Wednesday, August 13, 2014

ROW80 Weds WIPpet and a little progress

Why am I thinking about Alice and the rabbit hole? I'm late, I'm late! 

August is rapidly heading to September, and outside, it's dark, and I can hear the geese honking, flying south.

Alice (White Ajah's Alice in Wonderland Event)
ROW80 Weds update: 
--Writing: Slow but still 600 words toward my goal of 1500 this week for Rivers of Stone. Research? Some. Not enough. Ordered an interesting nonfiction book on the fur trade, The Voyageur, a classic by Grace Nute.
--Marketing/Community: Steady. No reviews of indie books . . . yet. Confirmations of launch party for Years of Stone all green light. Set up reading for Sept at a great local book store -- with violin music at both events.
--Other: Does a breakthrough on quilting count? I've learned a new freezer paper-based method useful for those very tiny appliqué pieces -- on youtube, of all places. I'm deviating from the pattern (no surprise), but the work is pleasing. 

About that WEDS WIPpet: Start with the date: August 13, 2014 = 8 + 13 = 21, plus 1 more for the year, or 22 paragraphs from Rivers of Stone, my work-in-progress. BG: Cat, a young woman disguised as a boy, follows her husband to York Factory on Hudson's Bay in 1842. In this scene, Dougal, Cat's husband, and Colin, Dougal's 15-year-old brother, argue.

“You did pretty well today,” said Dougal.
Colin fidgeted. “I want to go on the Fur Brigade. I heard you’re going.”
“Nothing’s sure yet. Somebody has to stay behind with Cat.”
“I don’t care about her.”
“Hist. Don’t be saying that.” Dougal raised his voice. “Cat’s yer brother, and don’t forget it.”
Colin turned sullen. “You just think yer the boss of me.”
 “I’m sorry, Colin. What I mean is it looks like they’ll send me, but that leaves Cat alone. It would be better if you stayed.”
“If they ask me to go, I’m not staying.”
“I guess I understand.”
Colin flung his jacket on. “I’m going out.”
“Where you told me. Down by the encampment. They sit around, tell stories.”
“I heard they drink a little.”
“So what?”
“So, I don’t want a brother of mine getting into trouble. Would be worse than staying behind if an HBC officer catches you drinking.”
“They’re my friends.”
“They’re not yer friends if they lead you to drinking.”
“You can’t tell me what to do.”
Dougal stood. “I can as long as I’m yer brother.”
Colin stood as well, bracing his scrawny shoulders. “You aren’t Mac, and you never will be.”
The two men looked at each other.
Dougal sighed. “’Tis far too true. And where is Mac now? Rotting in a prison so far from here I don’t want to think about it. An’ I wish he weren’t. I wish he were here with us.” 

Check out what other ROW80 writers are doing the early part of this week HERE

Why not read a few of those snippets by other writers inspired by Kate Schwengel at Wednesday WIPpet HERE.

The enigmatic artwork of Alice comes from an interesting invitation to a Tea Party HERE.  


  1. I suspect I found a typo. Dougal refers to Cat as Colin's brother. If Dougal is trying to perpetuate that Cat is pretending to be a boy, then ignore that, it makes sense. However, if Dougal doesn't know Cat is pretending to be a boy, I suspect it should say sister. Either way, nice chemistry between the brothers. It came off as a very genuine interaction between the two.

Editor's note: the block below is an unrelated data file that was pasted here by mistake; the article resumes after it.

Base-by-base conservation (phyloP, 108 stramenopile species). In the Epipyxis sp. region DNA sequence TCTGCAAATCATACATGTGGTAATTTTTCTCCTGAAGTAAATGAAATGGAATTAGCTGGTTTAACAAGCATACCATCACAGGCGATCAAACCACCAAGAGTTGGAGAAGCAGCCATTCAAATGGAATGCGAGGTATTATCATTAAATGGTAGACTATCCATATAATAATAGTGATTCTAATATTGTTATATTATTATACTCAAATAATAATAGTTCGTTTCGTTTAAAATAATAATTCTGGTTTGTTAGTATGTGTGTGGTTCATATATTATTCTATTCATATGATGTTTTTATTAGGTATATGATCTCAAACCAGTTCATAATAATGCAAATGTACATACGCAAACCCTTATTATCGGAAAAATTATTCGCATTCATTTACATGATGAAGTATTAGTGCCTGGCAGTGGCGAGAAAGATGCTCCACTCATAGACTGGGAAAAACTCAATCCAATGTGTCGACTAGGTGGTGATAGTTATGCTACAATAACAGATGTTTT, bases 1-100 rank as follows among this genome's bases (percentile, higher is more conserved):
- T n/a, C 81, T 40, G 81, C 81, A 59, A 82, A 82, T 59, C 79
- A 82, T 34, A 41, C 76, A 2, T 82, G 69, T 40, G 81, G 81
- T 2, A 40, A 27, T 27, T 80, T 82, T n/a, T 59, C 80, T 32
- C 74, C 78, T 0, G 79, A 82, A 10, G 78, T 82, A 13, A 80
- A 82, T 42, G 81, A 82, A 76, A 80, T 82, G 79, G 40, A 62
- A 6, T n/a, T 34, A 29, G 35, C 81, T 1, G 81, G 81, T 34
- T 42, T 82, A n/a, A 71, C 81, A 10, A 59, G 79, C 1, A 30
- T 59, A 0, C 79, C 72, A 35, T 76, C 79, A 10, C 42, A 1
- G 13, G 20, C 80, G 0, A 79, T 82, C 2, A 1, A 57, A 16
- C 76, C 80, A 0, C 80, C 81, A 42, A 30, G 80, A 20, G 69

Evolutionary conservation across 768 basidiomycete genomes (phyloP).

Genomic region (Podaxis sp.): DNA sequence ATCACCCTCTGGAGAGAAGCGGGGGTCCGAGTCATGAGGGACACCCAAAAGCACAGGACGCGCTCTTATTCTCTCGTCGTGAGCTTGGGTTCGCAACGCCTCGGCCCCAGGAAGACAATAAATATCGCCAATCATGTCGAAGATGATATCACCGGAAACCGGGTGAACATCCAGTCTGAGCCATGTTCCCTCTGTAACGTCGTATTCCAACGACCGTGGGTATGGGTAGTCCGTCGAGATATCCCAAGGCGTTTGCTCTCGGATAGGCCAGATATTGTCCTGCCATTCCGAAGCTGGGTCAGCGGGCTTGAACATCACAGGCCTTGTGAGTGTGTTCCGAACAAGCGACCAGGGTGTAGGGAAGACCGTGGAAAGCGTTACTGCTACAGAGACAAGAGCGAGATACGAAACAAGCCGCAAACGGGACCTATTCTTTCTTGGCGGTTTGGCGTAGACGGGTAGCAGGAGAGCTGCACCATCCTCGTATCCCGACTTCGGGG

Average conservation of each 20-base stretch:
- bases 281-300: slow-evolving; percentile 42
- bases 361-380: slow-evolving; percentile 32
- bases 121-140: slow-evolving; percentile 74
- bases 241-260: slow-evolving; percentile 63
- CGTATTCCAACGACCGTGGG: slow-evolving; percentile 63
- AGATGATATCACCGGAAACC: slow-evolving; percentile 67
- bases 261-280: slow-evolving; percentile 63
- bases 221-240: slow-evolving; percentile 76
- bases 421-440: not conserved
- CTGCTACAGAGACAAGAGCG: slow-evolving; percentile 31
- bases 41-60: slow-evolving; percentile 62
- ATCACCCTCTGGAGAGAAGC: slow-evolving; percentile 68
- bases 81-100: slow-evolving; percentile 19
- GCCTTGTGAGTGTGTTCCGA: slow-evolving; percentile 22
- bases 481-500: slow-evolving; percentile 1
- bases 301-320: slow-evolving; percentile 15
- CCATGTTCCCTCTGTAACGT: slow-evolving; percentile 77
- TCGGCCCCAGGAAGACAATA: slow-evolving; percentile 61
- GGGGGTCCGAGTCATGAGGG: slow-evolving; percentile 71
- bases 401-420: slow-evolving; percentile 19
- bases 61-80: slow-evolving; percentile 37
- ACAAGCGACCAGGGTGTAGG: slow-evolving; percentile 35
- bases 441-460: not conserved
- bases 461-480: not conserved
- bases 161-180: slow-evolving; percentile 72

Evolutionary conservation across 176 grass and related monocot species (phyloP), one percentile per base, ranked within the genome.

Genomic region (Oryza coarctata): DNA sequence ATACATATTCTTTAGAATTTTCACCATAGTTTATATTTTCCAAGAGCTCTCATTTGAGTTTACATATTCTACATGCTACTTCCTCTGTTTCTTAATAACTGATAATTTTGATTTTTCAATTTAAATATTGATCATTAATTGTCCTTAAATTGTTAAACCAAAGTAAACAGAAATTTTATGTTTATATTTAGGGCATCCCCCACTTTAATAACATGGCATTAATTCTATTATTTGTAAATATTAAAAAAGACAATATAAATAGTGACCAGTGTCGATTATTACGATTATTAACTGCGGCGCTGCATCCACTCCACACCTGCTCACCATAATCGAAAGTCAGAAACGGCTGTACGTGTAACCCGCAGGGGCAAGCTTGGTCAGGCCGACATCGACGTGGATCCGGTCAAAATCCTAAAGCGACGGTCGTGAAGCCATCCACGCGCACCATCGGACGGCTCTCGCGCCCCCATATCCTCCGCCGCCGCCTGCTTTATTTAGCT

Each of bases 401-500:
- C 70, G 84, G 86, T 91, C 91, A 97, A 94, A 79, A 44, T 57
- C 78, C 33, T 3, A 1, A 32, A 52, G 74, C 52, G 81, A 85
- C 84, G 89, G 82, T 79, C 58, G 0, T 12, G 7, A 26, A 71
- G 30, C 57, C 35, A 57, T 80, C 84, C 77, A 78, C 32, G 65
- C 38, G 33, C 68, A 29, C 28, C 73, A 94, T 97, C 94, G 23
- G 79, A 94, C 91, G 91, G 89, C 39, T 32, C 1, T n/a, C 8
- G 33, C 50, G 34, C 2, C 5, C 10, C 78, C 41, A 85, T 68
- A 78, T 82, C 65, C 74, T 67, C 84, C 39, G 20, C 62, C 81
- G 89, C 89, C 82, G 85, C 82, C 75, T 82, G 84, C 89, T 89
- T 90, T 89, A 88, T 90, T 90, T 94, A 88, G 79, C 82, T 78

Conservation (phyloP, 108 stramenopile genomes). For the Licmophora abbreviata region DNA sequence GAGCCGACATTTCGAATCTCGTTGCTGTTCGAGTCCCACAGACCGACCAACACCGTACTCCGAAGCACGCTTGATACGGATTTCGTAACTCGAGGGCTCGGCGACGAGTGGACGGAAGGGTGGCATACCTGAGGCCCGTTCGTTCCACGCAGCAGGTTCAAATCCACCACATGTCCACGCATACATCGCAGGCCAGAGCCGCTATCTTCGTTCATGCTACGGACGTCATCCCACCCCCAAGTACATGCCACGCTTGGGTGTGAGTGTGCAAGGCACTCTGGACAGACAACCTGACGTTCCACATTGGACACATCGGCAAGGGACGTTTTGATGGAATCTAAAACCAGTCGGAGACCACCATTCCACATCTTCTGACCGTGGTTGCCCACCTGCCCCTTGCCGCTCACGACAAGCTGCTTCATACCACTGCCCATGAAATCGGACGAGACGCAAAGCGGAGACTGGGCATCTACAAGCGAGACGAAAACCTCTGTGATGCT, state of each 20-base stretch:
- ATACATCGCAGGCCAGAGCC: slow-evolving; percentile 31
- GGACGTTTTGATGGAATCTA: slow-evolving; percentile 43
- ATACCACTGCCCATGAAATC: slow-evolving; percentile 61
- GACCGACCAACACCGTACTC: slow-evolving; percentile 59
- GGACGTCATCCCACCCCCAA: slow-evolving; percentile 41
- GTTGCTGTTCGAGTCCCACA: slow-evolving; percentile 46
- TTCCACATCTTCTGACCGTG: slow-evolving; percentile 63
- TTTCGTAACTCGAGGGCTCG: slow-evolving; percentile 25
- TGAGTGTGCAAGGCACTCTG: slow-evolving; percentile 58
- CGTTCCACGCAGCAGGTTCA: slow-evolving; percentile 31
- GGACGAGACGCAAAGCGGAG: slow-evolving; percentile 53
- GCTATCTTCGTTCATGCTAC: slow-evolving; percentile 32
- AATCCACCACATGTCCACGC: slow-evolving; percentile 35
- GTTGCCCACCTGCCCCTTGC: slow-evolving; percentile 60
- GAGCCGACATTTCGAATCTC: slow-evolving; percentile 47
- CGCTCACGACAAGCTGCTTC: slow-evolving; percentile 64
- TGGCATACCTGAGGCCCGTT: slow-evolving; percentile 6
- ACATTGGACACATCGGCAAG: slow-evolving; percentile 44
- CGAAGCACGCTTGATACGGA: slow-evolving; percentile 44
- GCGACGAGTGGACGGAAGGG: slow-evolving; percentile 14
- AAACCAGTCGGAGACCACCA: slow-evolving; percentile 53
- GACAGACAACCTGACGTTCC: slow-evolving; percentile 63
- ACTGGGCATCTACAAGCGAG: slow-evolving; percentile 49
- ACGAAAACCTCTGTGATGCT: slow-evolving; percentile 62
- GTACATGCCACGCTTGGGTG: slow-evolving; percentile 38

1. Thank you, Sirena. Dougal does know that Cat is a woman; he's married to her! He doesn't want anyone else to know! Good eye. These are early drafts, but it's great to get the feedback. :)

  2. Dougal seems like he feels personally responsible for everyone around him--he's very protective. Really good dynamic between these brothers; you can tell a lot about them from this conversation.

    1. Thank you, Amy. I thought too much dialogue, but I'm glad the emotions and relationships come through. I'm still working on 'getting' Colin!

  3. Flashback. I've had parts of this conversation with my siblings being that I'm the youngest of nine. No, in our family the youngest did not get spoiled. Not until everyone else moved out, and by then I was too old to appreciate it. ;) Nice interplay between the boys.

    1. Thank you, myrandomuse! I had sisters and still feel I don't always understand that masculine mind. So I'm building from the center of research about what adolescents go through. The scene feels unfinished . . . but that's why we have drafts!

  4. Colin seems to be having a problem adjusting to the changes in their family. It's got to be hard needing the comfort of peers and having an older brother who is desperately trying to be "in charge" that he can't give him the comfort. There's a lot of hurt in the world you're portraying, Beth. I do hope there's a happy ending in there somewhere.

    1. Thank you, Eden, for reading and commenting. Colin's adjusting to being uprooted from his family home in Scotland as well as this new harsh land in upper Manitoba in mid-19th Century, when each day required considerable effort to survive. So, yes, he's struggling. Dougal is also barely hanging on, with multiple responsibilities. In this setup, I hope the reader will wonder if and how they will survive what's next. Sometimes in historical fiction, we don't find happy endings. But my heroes will persevere.

  5. Nice sibling interaction in this scene, very realistic.

    But for some reason I wanted it to be less realistic and Colin to be a tad less selfish. :/

    1. Thank you, Ruth, for that vote for realism. Yes, I want Colin to be less selfish as well, but I want to defend him! He's 15, stretched beyond his capacity to think about others, eager to be on his own. And it's an early draft. Your comment keeps me focused on who he "really" is.


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